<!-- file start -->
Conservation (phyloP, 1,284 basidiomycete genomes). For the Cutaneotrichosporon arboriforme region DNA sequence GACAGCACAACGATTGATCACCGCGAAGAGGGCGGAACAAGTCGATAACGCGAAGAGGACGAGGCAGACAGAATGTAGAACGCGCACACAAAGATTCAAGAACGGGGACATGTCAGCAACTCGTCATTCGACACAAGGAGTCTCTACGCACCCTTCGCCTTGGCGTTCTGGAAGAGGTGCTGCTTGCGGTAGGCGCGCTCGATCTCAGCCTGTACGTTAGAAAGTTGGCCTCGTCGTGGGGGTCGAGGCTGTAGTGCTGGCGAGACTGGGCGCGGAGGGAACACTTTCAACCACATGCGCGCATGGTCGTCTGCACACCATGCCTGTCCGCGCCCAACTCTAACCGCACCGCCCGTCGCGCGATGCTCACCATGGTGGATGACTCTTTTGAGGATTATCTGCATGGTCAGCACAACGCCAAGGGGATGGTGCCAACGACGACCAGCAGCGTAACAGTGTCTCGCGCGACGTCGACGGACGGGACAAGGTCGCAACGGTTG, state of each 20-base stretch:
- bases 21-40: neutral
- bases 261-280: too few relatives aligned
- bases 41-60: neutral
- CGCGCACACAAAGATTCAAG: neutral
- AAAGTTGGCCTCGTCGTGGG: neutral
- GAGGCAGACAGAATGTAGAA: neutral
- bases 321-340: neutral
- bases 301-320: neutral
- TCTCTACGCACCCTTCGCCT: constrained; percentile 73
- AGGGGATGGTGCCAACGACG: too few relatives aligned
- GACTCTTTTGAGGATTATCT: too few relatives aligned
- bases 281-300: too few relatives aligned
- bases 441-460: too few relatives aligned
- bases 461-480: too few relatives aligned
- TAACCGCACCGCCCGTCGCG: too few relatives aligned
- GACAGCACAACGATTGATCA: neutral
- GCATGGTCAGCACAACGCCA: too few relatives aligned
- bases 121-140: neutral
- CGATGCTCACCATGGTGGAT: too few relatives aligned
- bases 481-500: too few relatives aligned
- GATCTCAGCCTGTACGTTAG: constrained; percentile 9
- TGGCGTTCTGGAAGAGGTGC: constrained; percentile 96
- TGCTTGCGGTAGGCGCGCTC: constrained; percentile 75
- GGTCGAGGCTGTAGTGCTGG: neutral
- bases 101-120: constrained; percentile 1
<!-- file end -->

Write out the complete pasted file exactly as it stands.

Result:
Conservation (phyloP, 1,284 basidiomycete genomes). For the Cutaneotrichosporon arboriforme region DNA sequence GACAGCACAACGATTGATCACCGCGAAGAGGGCGGAACAAGTCGATAACGCGAAGAGGACGAGGCAGACAGAATGTAGAACGCGCACACAAAGATTCAAGAACGGGGACATGTCAGCAACTCGTCATTCGACACAAGGAGTCTCTACGCACCCTTCGCCTTGGCGTTCTGGAAGAGGTGCTGCTTGCGGTAGGCGCGCTCGATCTCAGCCTGTACGTTAGAAAGTTGGCCTCGTCGTGGGGGTCGAGGCTGTAGTGCTGGCGAGACTGGGCGCGGAGGGAACACTTTCAACCACATGCGCGCATGGTCGTCTGCACACCATGCCTGTCCGCGCCCAACTCTAACCGCACCGCCCGTCGCGCGATGCTCACCATGGTGGATGACTCTTTTGAGGATTATCTGCATGGTCAGCACAACGCCAAGGGGATGGTGCCAACGACGACCAGCAGCGTAACAGTGTCTCGCGCGACGTCGACGGACGGGACAAGGTCGCAACGGTTG, state of each 20-base stretch:
- bases 21-40: neutral
- bases 261-280: too few relatives aligned
- bases 41-60: neutral
- CGCGCACACAAAGATTCAAG: neutral
- AAAGTTGGCCTCGTCGTGGG: neutral
- GAGGCAGACAGAATGTAGAA: neutral
- bases 321-340: neutral
- bases 301-320: neutral
- TCTCTACGCACCCTTCGCCT: constrained; percentile 73
- AGGGGATGGTGCCAACGACG: too few relatives aligned
- GACTCTTTTGAGGATTATCT: too few relatives aligned
- bases 281-300: too few relatives aligned
- bases 441-460: too few relatives aligned
- bases 461-480: too few relatives aligned
- TAACCGCACCGCCCGTCGCG: too few relatives aligned
- GACAGCACAACGATTGATCA: neutral
- GCATGGTCAGCACAACGCCA: too few relatives aligned
- bases 121-140: neutral
- CGATGCTCACCATGGTGGAT: too few relatives aligned
- bases 481-500: too few relatives aligned
- GATCTCAGCCTGTACGTTAG: constrained; percentile 9
- TGGCGTTCTGGAAGAGGTGC: constrained; percentile 96
- TGCTTGCGGTAGGCGCGCTC: constrained; percentile 75
- GGTCGAGGCTGTAGTGCTGG: neutral
- bases 101-120: constrained; percentile 1